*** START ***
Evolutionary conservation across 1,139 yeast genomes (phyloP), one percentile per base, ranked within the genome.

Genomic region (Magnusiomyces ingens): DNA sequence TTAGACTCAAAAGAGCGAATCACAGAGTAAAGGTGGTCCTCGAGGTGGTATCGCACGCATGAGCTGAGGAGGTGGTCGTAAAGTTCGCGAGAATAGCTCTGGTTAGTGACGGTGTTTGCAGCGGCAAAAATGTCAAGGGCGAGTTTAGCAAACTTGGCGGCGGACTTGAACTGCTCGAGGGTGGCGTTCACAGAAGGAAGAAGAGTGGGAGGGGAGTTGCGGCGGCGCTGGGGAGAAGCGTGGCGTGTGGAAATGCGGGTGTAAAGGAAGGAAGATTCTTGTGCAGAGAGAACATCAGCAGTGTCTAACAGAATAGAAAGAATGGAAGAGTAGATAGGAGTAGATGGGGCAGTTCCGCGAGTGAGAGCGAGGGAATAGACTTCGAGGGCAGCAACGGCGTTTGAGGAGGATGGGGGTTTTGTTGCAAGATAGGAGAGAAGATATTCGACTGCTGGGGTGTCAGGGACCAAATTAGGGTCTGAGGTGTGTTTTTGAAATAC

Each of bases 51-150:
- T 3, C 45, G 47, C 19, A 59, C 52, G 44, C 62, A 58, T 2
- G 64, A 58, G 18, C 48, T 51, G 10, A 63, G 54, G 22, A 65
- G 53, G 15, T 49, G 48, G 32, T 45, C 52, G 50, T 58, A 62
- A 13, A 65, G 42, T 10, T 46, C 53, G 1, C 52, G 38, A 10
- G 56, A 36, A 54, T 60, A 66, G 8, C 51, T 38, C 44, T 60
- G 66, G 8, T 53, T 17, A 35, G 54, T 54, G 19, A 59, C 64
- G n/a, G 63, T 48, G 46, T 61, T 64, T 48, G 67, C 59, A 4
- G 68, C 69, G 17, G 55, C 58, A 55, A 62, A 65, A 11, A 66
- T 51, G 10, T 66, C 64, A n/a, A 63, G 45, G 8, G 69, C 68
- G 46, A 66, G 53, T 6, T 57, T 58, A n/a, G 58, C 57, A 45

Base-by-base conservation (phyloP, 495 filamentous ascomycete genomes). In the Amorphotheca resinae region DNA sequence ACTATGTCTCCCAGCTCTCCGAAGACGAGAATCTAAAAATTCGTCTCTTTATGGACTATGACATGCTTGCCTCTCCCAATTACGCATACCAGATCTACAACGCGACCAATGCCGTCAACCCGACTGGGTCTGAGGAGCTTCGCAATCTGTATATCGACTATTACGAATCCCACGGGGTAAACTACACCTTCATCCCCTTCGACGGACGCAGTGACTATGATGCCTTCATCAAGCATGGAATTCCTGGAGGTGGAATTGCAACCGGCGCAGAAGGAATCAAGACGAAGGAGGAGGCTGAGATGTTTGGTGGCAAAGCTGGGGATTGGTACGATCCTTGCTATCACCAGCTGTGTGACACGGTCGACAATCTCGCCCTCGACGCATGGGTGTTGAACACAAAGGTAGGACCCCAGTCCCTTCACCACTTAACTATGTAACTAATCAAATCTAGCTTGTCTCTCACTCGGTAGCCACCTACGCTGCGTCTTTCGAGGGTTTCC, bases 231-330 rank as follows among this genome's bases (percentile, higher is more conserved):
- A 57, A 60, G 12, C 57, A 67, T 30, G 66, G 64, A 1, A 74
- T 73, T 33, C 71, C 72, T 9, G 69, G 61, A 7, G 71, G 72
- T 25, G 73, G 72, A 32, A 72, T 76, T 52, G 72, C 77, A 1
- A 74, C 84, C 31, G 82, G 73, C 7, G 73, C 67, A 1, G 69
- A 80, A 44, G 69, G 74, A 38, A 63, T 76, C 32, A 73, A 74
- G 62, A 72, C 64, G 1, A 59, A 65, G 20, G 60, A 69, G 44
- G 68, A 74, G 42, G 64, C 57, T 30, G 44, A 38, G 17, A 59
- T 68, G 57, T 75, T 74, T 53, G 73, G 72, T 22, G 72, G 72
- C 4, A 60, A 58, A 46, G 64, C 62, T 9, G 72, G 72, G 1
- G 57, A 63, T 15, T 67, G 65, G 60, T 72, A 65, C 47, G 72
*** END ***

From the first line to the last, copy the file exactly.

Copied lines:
Evolutionary conservation across 1,139 yeast genomes (phyloP), one percentile per base, ranked within the genome.

Genomic region (Magnusiomyces ingens): DNA sequence TTAGACTCAAAAGAGCGAATCACAGAGTAAAGGTGGTCCTCGAGGTGGTATCGCACGCATGAGCTGAGGAGGTGGTCGTAAAGTTCGCGAGAATAGCTCTGGTTAGTGACGGTGTTTGCAGCGGCAAAAATGTCAAGGGCGAGTTTAGCAAACTTGGCGGCGGACTTGAACTGCTCGAGGGTGGCGTTCACAGAAGGAAGAAGAGTGGGAGGGGAGTTGCGGCGGCGCTGGGGAGAAGCGTGGCGTGTGGAAATGCGGGTGTAAAGGAAGGAAGATTCTTGTGCAGAGAGAACATCAGCAGTGTCTAACAGAATAGAAAGAATGGAAGAGTAGATAGGAGTAGATGGGGCAGTTCCGCGAGTGAGAGCGAGGGAATAGACTTCGAGGGCAGCAACGGCGTTTGAGGAGGATGGGGGTTTTGTTGCAAGATAGGAGAGAAGATATTCGACTGCTGGGGTGTCAGGGACCAAATTAGGGTCTGAGGTGTGTTTTTGAAATAC

Each of bases 51-150:
- T 3, C 45, G 47, C 19, A 59, C 52, G 44, C 62, A 58, T 2
- G 64, A 58, G 18, C 48, T 51, G 10, A 63, G 54, G 22, A 65
- G 53, G 15, T 49, G 48, G 32, T 45, C 52, G 50, T 58, A 62
- A 13, A 65, G 42, T 10, T 46, C 53, G 1, C 52, G 38, A 10
- G 56, A 36, A 54, T 60, A 66, G 8, C 51, T 38, C 44, T 60
- G 66, G 8, T 53, T 17, A 35, G 54, T 54, G 19, A 59, C 64
- G n/a, G 63, T 48, G 46, T 61, T 64, T 48, G 67, C 59, A 4
- G 68, C 69, G 17, G 55, C 58, A 55, A 62, A 65, A 11, A 66
- T 51, G 10, T 66, C 64, A n/a, A 63, G 45, G 8, G 69, C 68
- G 46, A 66, G 53, T 6, T 57, T 58, A n/a, G 58, C 57, A 45

Base-by-base conservation (phyloP, 495 filamentous ascomycete genomes). In the Amorphotheca resinae region DNA sequence ACTATGTCTCCCAGCTCTCCGAAGACGAGAATCTAAAAATTCGTCTCTTTATGGACTATGACATGCTTGCCTCTCCCAATTACGCATACCAGATCTACAACGCGACCAATGCCGTCAACCCGACTGGGTCTGAGGAGCTTCGCAATCTGTATATCGACTATTACGAATCCCACGGGGTAAACTACACCTTCATCCCCTTCGACGGACGCAGTGACTATGATGCCTTCATCAAGCATGGAATTCCTGGAGGTGGAATTGCAACCGGCGCAGAAGGAATCAAGACGAAGGAGGAGGCTGAGATGTTTGGTGGCAAAGCTGGGGATTGGTACGATCCTTGCTATCACCAGCTGTGTGACACGGTCGACAATCTCGCCCTCGACGCATGGGTGTTGAACACAAAGGTAGGACCCCAGTCCCTTCACCACTTAACTATGTAACTAATCAAATCTAGCTTGTCTCTCACTCGGTAGCCACCTACGCTGCGTCTTTCGAGGGTTTCC, bases 231-330 rank as follows among this genome's bases (percentile, higher is more conserved):
- A 57, A 60, G 12, C 57, A 67, T 30, G 66, G 64, A 1, A 74
- T 73, T 33, C 71, C 72, T 9, G 69, G 61, A 7, G 71, G 72
- T 25, G 73, G 72, A 32, A 72, T 76, T 52, G 72, C 77, A 1
- A 74, C 84, C 31, G 82, G 73, C 7, G 73, C 67, A 1, G 69
- A 80, A 44, G 69, G 74, A 38, A 63, T 76, C 32, A 73, A 74
- G 62, A 72, C 64, G 1, A 59, A 65, G 20, G 60, A 69, G 44
- G 68, A 74, G 42, G 64, C 57, T 30, G 44, A 38, G 17, A 59
- T 68, G 57, T 75, T 74, T 53, G 73, G 72, T 22, G 72, G 72
- C 4, A 60, A 58, A 46, G 64, C 62, T 9, G 72, G 72, G 1
- G 57, A 63, T 15, T 67, G 65, G 60, T 72, A 65, C 47, G 72